The trial would allow Cox and AOL to determine whether to negotiate an agreement that would allow AOL to market its service through the cable company's high-speed network.
AOL has long desired deals with cable operators to get a foothold in offering higher-speed versions of its service. The Internet service provider already has a carriage deal with its sister company, Time Warner Cable, the nation's second-largest cable network. However, parent company AOL Time Warner remains tethered to a Federal Trade Commission consent decree that prohibits its launch until a third-party service such as EarthLink becomes available on the network.
Although the company owns its own cable company and online service, AOL Time Warner executives have said they want to strike as many deals as possible with outside cable operators. That would allow the company to market AOL to more people instead of limiting itself to Time Warner Cable subscribers.
"We hope it's the first of many" trials with cable operators, an AOL representative said.
Cable operators currently offer subscribers either Excite@Home or AOL Time Warner's Road Runner as the default cable ISP. In Cox's case, the company has an exclusivity agreement with Excite@Home that expires in June 2002. Cox can end that agreement in December of this year, but the cable company has vowed to work with Excite@Home until 2006 on a nonexclusive basis.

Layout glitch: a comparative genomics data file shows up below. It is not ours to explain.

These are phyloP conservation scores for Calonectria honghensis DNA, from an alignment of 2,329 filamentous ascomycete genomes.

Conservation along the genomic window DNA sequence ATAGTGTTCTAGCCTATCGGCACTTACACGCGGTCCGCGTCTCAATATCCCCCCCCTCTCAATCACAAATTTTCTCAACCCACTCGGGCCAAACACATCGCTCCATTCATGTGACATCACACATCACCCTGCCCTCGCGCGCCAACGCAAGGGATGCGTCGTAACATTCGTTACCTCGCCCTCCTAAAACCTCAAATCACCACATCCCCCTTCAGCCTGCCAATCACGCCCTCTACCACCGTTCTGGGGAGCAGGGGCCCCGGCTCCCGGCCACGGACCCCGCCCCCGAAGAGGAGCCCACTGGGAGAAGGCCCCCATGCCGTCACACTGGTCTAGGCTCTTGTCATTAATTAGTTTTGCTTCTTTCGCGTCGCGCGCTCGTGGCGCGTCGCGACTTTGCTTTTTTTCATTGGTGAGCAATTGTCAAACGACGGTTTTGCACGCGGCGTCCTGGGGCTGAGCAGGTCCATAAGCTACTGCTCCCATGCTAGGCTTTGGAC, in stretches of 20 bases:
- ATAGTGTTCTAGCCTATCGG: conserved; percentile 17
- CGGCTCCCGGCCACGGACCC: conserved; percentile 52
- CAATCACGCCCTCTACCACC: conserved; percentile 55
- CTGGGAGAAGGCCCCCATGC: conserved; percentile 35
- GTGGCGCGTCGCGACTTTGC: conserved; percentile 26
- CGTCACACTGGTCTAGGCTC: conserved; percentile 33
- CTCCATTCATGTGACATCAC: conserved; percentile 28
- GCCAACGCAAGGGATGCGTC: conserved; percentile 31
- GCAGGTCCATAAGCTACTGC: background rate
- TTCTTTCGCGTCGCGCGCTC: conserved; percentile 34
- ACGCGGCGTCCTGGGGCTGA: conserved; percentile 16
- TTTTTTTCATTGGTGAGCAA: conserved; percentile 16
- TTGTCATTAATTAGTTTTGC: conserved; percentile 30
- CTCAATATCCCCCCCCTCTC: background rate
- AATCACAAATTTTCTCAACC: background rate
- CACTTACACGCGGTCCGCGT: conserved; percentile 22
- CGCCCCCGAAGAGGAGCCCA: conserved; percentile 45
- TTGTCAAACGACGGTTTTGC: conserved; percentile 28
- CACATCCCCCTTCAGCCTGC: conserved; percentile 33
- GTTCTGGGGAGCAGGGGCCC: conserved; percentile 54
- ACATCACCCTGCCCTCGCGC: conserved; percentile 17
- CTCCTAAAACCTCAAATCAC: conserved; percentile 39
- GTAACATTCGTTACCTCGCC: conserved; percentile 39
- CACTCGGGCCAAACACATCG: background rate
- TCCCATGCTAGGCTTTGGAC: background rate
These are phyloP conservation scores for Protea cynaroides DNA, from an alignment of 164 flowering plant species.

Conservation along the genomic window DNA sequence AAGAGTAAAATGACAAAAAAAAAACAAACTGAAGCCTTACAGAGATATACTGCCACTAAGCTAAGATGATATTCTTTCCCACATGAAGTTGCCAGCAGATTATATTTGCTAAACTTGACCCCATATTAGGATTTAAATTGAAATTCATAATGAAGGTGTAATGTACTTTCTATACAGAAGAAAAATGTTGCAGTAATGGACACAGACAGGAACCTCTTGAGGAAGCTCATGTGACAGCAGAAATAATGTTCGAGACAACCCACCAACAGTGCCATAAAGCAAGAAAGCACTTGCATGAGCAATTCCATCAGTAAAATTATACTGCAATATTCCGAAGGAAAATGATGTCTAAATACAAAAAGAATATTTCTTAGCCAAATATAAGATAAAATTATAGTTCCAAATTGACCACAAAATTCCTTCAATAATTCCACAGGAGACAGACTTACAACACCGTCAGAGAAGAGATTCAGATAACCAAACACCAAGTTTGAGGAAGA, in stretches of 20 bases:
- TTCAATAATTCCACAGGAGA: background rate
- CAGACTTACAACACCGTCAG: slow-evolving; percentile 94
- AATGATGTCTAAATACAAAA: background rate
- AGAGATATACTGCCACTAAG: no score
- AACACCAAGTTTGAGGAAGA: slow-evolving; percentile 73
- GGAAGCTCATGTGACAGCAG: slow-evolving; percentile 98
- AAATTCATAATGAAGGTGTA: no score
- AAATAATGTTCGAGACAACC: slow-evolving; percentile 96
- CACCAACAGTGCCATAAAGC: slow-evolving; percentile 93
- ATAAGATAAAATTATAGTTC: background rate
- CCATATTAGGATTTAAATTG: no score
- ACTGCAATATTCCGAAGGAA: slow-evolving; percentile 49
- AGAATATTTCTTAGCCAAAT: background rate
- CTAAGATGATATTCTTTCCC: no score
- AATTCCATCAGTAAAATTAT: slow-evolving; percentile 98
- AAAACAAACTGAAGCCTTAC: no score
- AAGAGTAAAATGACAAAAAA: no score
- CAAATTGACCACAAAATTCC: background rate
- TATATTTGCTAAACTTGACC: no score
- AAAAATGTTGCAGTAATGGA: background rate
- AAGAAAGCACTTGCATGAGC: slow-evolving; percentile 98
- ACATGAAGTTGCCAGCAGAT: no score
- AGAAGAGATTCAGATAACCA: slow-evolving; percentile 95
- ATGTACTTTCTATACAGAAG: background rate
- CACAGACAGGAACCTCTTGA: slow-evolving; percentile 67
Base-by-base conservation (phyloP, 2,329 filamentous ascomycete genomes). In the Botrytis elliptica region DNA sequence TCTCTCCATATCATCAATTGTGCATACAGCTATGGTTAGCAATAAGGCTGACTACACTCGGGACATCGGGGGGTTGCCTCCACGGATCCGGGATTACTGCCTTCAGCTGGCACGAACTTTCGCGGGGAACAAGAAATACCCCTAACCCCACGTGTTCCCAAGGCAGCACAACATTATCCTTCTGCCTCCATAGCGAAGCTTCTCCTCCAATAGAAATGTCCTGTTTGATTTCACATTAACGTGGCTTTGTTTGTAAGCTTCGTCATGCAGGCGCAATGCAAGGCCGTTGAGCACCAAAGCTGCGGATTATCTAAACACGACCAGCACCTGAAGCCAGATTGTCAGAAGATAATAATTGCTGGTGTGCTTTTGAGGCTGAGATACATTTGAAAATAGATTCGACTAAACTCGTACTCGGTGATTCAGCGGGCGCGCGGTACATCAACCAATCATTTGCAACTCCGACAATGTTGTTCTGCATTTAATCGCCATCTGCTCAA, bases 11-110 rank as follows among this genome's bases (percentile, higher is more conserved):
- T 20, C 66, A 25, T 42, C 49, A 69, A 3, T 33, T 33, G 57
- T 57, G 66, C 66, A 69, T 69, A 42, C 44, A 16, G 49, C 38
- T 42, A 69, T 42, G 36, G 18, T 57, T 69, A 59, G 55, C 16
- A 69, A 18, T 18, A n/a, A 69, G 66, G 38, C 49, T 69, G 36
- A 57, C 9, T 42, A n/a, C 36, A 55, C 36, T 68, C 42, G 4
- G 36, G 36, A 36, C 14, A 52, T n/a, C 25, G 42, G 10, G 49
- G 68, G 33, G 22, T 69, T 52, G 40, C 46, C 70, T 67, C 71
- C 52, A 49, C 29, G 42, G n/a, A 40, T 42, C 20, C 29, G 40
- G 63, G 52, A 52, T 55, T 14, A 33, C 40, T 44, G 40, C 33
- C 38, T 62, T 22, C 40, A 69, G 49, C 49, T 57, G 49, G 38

In January, AT&T, the largest shareholder of Excite@Home, agreed to acquire stakes in that cable ISP from Cox and cable operator Comcast for about $2.9 billion in stock. However, last month Cox and Comcast decided against selling their stakes in favor of retaining their investments in Excite@Home.
The trials between Cox and AOL will last for six months and be conducted in El Dorado, Ark. Rival ISP EarthLink will also participate in the trials.